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How famous is scholar, conductor and harpsichordist Thurston Dart, 40 years on? Part 2

 

With the death of Dart’s close personal friend and executor William Oxenbury, Gustav Leonhardt is now probably the only person alive who knew Dart, but not as a teacher. They were apparently well acquainted and served together on the jury at the harpsichord competition at Bruges.
 
Their approach to Froberger seems quite similar in these recordings of his Lamentation for Ferdinand III, made within a year of each other, in which Dart uses Leonhardt’s favourite instrument: the clavichord. See a review of Dart’s recording here:
 
Thurston Dart 1961 

Gustav Leonhardt 1962
 

Choice of instruments

Otherwise, their choice of instruments was quite different. Although Dart sometimes used historical instruments, some of which he restored himself, he apparently preferred modern steel-framed “revival” harpsichords.

From 1951 Dart was involved in the annual quadruple-harpsichord jamborees at the Royal Festival Hall with George Malcolm, Eileen Joyce and Denis Vaughan (who was instrumental in the creation of the UK National Lottery) – all playing “whispering giants’” which needed to be amplified to balance with the Royal Philharmonic Orchestra. The conductor was Boris Ord, another unsung early music pioneer.  

Who knows anything about Boris Ord or has solo harpsichord or organ recordings featuring him? [Please comment] 

 
On the appearance in July 1957 of a recording, the Gramophone reviewer enthused as follows:

Those who have enjoyed, year after year, the unique Festival Hall concerts at which Mr. Thomas Goff assembles a resplendent quartet of his inimitable harpsichords, will rejoice that some part of this hardy annual repertoire is at last made available on disc.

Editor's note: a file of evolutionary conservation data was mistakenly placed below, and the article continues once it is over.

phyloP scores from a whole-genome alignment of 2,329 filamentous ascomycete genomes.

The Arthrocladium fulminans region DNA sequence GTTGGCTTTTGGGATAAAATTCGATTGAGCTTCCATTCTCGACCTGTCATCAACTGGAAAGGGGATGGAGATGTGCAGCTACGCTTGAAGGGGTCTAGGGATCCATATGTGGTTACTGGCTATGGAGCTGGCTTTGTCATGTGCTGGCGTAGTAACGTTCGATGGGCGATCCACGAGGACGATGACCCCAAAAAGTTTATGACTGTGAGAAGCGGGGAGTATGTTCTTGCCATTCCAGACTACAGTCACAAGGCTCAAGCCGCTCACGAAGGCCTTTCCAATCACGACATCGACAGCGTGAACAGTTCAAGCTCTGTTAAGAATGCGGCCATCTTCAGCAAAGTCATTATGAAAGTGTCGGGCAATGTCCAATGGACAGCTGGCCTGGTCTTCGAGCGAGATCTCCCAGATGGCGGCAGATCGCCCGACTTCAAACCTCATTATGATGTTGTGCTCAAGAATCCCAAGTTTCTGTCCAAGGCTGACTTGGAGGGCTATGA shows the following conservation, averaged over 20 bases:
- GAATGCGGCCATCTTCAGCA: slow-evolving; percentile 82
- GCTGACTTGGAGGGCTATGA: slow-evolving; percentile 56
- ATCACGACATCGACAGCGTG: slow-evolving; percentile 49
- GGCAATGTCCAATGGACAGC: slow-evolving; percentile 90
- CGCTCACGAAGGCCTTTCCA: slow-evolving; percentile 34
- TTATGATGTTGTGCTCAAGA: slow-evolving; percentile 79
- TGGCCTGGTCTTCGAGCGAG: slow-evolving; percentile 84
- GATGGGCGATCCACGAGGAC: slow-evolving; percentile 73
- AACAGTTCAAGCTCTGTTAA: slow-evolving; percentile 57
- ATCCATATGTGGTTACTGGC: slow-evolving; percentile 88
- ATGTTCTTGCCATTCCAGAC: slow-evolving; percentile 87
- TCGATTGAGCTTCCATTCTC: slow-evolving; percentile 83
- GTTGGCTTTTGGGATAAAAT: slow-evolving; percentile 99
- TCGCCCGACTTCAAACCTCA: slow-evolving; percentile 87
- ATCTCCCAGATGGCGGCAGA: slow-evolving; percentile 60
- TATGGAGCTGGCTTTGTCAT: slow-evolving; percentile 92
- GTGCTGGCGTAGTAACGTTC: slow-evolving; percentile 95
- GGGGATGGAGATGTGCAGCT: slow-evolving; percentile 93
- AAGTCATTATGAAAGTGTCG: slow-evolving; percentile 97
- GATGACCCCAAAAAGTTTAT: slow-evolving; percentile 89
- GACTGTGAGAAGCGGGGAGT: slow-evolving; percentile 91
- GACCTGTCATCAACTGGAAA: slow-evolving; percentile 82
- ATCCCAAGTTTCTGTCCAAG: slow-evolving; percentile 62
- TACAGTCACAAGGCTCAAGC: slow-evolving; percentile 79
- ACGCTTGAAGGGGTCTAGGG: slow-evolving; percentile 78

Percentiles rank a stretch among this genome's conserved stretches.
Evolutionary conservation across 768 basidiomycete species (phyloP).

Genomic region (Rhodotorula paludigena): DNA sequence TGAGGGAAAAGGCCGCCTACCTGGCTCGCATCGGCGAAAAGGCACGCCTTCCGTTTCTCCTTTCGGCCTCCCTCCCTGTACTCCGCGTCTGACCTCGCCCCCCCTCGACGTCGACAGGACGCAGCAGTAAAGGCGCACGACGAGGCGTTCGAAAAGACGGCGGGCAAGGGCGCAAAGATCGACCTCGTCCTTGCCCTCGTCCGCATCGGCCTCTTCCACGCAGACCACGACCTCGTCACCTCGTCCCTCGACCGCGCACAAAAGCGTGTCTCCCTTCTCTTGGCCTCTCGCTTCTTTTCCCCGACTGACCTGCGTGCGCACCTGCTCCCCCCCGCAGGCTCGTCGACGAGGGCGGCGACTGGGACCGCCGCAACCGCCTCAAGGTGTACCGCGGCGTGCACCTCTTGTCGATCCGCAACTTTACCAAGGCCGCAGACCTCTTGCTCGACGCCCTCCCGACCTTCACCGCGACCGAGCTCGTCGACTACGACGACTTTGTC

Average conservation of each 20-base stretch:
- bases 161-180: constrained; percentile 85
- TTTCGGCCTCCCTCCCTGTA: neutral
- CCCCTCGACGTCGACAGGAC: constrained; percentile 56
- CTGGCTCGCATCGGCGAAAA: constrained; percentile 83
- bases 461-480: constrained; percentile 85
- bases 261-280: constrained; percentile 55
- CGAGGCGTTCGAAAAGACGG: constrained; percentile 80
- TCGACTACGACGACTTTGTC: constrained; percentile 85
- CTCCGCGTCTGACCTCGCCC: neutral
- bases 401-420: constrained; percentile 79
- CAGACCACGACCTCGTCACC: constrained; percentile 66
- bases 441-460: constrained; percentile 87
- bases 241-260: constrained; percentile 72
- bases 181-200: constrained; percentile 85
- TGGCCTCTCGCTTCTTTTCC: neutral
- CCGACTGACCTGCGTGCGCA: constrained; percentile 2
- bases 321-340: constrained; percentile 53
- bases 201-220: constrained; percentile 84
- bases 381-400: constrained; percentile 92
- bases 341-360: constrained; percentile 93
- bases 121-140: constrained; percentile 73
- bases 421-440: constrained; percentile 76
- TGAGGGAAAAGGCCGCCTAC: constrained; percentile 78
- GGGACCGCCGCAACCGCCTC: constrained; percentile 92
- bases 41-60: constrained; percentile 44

Here’s the beginning of Bach’s Concerto for three harpsichords in C major
 
Dart continued to play modern-style harpsichords, with pedals and a 16-foot register, up to his last recording, made with Igor Kipnis and issued posthumously in 1972. Here they are in Couperin’s Allemande a deux clavecins (IXe Ordre), in which Dart’s Goff was parried by a Goble of equally gargantuan proportions.
 
Dart did leave us a recording of some historical organs, however. The 1958 sleeve notes for Two Centuries of English Organ Music state:
 

This record contains, it is believed for the first time in the history of the gramophone, a survey of English Organ Music (sic) stretching over 200 years, played on instruments contemporary with the examples selected. No pipework is used that was not part of the original organ…

 
I can only imagine that some tracks sounded very out of tune, at the time.
 
Here’s For a Double Organ from Melothesia by Matthew Locke, played on the Renatus Harris organ at St John’s Church, Wolverhampton 

 

Dart’s career

Given his background, it seemed unlikely that Dart would end up as a professor of music, first briefly at Cambridge and then at King’s College, London. He sang a solo, as a boy soprano, on the BBC when he was a Chapel Royal chorister and, from 1938, spent a year at the Royal College of Music on “keyboard instruments” with Arnold Goldsbrough, about whom we also know precious little today. 

Does anyone know anything about Arnold Goldsbrough or have memorabilia, photos, or recordings – particularly of his organ or solo harpsichord playing? [Please comment]